"This is the foundation of the faith of the people of Bahá, may my life be offered up for them; His Holiness the Exalted One, the Báb, is the Manifestation of the Unity and Oneness of God and the forerunner of the Ancient Beauty; the Abhá Beauty, (may my life be a sacrifice for his steadfast friends), is the Supreme Manifestation of God and the Day Spring of His Most Divine Essence. All others are servants unto Him and do His bidding. Unto the Most Holy Book every one must turn, and all that is not expressly recorded therein must be referred to the Universal House of Justice. That which this body, whether unanimously, or by a majority, doth carry, that is verily the truth and the purpose of God Himself. Whoso doth deviate therefrom is verily of them that love discord, hath shown forth malice and turned away from the Lord of the Covenant."

Regarding the loyalty of the people of Bahá to sovereign authority and the laws of the country he reveals:

"O ye beloved of the Lord! It is incumbent upon you to be submissive to all Monarchs that are just, and show your fidelity to every righteous King. Serve ye the Sovereigns of the world with utmost truthfulness and loyalty. Show obedience unto them and be their well-wishers. Without their leave and permission do not meddle with political affairs, for disloyalty to the just Sovereign is disloyalty to God Himself. This is my counsel and the commandment of God unto you. Well is it with them that act accordingly."

He concludes one of the sections of his Testament with this prayer:


[page 24]


"O God, my God! I call Thee, Thy Prophets and Thy Messengers, Thy Saints and Thy Holy Ones, to witness that I have declared conclusively Thy proofs unto Thy loved ones, and set forth clearly all things unto them, that they may watch over Thy Faith, guard Thy straight Path and protect Thy resplendent Law. Thou art verily, the All-Knowing, the All-Wise!"

And now, turning from his Will and Testament to his epistles and Tablets, we read the following, a word of caution, which he reveals in his last general Tablet to his loved ones all over the world:

"O ye beloved ones! Guard the Cause of God. Let not sweetness of tongue beguile you; nay rather, consider the motive of every soul and ponder over the thought he cherisheth. Be ye then straightway mindful and on your guard. Avoid them and be not aggressive, and turn away from censure and slander. Leave him in the hand of God."

A clear and unmistakable prediction which he made regarding the glorious unfolding of the Cause in the not distant future is forcibly revealed in a letter he wrote whilst under the threat of the Committee of Investigation during the darkest days of his incarceration in Acre:

"Now in the world of being the hand of divine power hath firmly laid the foundations of this all-highest bounty and this wondrous gift. Whatsoever is latent in the innermost of this holy cycle shall gradually appear and be made manifest, for now is but the beginning of its growth and the day-spring of the revelation of its signs. Ere the close of this century and of this age, it shall be made clear and evident how wondrous was that spring-tide and how heavenly was that gift!"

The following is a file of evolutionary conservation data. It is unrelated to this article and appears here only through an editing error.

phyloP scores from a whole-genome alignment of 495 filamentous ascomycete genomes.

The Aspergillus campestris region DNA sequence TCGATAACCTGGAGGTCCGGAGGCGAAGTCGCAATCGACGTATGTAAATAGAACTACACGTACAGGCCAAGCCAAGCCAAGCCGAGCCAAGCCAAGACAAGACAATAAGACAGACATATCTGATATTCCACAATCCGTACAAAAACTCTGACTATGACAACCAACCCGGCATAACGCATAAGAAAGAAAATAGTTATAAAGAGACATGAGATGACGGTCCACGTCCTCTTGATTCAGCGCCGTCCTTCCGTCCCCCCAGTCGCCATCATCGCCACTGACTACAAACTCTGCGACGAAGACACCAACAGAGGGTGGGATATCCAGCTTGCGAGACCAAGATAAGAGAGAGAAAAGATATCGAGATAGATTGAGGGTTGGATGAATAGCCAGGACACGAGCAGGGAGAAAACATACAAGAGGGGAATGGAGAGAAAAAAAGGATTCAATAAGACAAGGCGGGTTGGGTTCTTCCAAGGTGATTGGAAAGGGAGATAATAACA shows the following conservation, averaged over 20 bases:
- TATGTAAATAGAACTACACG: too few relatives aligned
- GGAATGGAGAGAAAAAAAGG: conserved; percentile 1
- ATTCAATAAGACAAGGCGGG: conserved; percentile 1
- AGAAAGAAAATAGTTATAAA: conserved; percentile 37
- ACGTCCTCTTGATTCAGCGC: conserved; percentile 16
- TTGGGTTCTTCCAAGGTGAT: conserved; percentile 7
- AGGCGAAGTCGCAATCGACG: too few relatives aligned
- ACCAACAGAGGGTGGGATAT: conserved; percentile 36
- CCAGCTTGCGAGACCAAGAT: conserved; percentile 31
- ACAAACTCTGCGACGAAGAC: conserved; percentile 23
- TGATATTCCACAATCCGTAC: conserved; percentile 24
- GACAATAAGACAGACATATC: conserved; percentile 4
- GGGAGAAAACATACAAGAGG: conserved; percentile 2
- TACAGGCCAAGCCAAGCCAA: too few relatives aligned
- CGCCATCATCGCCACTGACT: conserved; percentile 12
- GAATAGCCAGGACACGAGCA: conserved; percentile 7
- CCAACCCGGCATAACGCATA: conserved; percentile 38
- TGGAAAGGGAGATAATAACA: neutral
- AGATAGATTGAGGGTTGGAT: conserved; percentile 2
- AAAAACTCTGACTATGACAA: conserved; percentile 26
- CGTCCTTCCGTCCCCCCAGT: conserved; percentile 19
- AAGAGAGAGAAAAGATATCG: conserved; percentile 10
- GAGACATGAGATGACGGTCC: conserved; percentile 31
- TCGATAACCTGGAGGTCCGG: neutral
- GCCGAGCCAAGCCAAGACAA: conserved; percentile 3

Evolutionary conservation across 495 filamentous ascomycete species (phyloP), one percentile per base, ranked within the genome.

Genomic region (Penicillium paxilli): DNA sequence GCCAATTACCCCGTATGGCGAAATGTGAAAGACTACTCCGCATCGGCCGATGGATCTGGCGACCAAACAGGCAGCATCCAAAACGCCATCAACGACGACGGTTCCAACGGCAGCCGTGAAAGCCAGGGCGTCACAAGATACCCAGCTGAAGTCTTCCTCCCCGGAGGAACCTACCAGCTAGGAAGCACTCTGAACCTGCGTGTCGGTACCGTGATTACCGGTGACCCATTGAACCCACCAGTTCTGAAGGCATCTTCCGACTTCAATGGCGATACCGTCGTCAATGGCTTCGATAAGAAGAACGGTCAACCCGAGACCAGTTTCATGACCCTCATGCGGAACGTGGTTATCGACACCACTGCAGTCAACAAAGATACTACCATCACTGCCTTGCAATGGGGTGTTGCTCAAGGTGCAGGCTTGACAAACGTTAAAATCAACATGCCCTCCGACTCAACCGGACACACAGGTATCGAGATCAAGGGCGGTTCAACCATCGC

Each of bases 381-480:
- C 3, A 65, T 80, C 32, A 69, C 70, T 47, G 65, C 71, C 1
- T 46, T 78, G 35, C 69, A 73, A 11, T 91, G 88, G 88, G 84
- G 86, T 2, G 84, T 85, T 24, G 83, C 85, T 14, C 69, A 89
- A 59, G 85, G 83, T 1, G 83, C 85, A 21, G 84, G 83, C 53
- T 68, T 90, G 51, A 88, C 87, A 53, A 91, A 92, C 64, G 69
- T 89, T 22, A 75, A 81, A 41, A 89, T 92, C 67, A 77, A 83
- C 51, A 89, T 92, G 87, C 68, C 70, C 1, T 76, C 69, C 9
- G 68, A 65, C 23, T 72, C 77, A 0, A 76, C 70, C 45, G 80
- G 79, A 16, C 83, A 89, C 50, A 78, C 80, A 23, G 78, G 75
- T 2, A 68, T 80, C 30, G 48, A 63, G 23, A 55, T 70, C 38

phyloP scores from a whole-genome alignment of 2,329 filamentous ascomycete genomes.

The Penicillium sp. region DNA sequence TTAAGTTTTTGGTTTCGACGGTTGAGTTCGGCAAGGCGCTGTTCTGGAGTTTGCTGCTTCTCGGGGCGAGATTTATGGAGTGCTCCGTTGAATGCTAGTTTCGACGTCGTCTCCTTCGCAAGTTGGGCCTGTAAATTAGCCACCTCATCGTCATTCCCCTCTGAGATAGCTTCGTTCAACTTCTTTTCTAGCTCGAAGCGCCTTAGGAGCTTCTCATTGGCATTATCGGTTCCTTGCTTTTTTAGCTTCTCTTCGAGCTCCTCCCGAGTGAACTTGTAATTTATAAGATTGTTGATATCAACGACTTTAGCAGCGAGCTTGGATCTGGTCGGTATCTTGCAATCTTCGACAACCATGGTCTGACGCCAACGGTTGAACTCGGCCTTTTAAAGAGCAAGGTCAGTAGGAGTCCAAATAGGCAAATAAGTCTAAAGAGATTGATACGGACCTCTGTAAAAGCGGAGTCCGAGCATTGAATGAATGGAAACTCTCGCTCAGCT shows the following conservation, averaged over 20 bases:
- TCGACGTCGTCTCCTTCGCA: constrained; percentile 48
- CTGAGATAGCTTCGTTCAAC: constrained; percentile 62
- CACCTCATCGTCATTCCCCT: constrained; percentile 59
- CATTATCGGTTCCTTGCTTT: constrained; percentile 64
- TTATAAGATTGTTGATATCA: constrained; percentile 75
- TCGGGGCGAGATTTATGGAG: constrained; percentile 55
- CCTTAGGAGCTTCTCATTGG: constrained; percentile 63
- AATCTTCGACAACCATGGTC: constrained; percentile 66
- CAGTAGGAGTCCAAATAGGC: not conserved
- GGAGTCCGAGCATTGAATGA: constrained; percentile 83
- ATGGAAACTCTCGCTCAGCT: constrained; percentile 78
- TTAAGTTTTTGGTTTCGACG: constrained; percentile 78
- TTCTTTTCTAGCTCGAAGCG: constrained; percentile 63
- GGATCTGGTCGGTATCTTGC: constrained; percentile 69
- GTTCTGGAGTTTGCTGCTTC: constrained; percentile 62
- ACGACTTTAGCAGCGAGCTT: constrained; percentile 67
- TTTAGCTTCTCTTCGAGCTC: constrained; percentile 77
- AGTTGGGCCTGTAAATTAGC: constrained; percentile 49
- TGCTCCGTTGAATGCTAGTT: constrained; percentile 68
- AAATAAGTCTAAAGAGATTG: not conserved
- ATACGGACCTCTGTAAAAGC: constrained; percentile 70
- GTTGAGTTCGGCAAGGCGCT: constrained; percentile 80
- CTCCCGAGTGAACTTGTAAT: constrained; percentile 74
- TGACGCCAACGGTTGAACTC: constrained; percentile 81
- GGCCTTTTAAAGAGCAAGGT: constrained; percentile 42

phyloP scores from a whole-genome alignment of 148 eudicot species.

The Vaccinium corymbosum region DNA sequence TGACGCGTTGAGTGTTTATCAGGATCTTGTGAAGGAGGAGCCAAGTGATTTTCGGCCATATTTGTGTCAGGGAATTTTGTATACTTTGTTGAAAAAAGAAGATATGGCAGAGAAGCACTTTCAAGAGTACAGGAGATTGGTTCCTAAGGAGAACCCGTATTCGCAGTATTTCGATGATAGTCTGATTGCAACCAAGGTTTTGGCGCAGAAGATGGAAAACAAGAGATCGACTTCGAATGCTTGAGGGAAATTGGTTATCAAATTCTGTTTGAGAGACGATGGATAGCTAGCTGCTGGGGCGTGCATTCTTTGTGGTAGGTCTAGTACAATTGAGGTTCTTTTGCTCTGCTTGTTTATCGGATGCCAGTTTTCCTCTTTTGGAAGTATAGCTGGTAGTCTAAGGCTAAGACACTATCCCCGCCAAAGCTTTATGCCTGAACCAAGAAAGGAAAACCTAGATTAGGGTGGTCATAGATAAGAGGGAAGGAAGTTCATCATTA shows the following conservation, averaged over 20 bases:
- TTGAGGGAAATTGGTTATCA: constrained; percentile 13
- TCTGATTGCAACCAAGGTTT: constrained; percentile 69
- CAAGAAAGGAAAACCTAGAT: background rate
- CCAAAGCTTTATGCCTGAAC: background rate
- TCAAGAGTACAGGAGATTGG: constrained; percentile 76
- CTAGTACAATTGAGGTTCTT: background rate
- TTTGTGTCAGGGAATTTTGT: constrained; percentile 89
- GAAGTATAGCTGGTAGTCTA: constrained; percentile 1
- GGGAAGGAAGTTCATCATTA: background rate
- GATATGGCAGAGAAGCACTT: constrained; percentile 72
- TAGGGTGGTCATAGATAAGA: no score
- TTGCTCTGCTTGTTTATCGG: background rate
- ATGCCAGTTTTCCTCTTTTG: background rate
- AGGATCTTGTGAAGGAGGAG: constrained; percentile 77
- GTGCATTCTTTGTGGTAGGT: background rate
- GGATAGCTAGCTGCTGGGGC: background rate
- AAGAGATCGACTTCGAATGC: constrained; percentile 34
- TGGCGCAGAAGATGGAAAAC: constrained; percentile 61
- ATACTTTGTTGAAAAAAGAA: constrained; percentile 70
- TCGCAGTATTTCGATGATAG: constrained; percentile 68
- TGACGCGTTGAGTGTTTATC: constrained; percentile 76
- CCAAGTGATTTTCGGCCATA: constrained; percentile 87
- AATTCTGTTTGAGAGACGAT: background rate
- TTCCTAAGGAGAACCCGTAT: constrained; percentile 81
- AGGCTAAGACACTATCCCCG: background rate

A similar and even more definite utterance, prophesying the rise of the Movement, he makes in a Tablet revealed after the Great War to a Kurdish friend, resident in Egypt. These are his very words:

"Now concerning the verse in Daniel, the interpretation whereof thou didst ask, namely, 'Blessed is he who cometh unto the thousand three hundred and thirty five days.' These days must be reckoned as solar and not lunar years. For according to this calculation a century will have elapsed from the dawn of the Sun of Truth, then will the teachings of God be firmly established upon the earth, and the Divine Light shall flood the world from the East even unto the West. Then, on this day, will the faithful rejoice!"


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Confirming and explaining further the hidden meaning of the above mentioned verse he reveals the following in one of his earlier Tablets:

"O servant of God! The afore-mentioned thousand three hundred and thirty-five years must be reckoned from the day of the flight (Hegira) of His Holiness Muhammad, the Apostle of God, salutations and blessings rest upon Him, at the close of which time the signs of the rise, the glory, the exaltation, the spread of the Word of God throughout the East and the West shall appear."

In one of his last Tablets, counselling the company of the friends of God, he breathes this fresh, encouraging spirit:

"Regard not the person of 'Abdu'l-Bahá, for he will eventually take his leave of you all; nay, fix your gaze upon the Word of God, Should it rise and be exalted, rejoice, be glad and thankful even if 'Abdu'l-Bahá be under a drawn sword, be confined or be cast into bonds. For that which is of transcending importance is the Holy Temple of the Cause of God, and not the mortal frame of 'Abdu'l- Bahá. The loved ones of God must arise with such steadfastness, that should in one moment hundreds of souls, even as 'Abdu'l-Bahá himself, be made a target for the darts of woe, nothing whatsoever shall affect or lessen their firm resolve, their intention, their ardour, their enkindlement, their service to the Cause of God .... This, O ye beloved of the Lord, is my counsel and my exhortation unto you. Well is it with him whom the Lord aideth to do even as bidden in this pure and sanctified Tablet."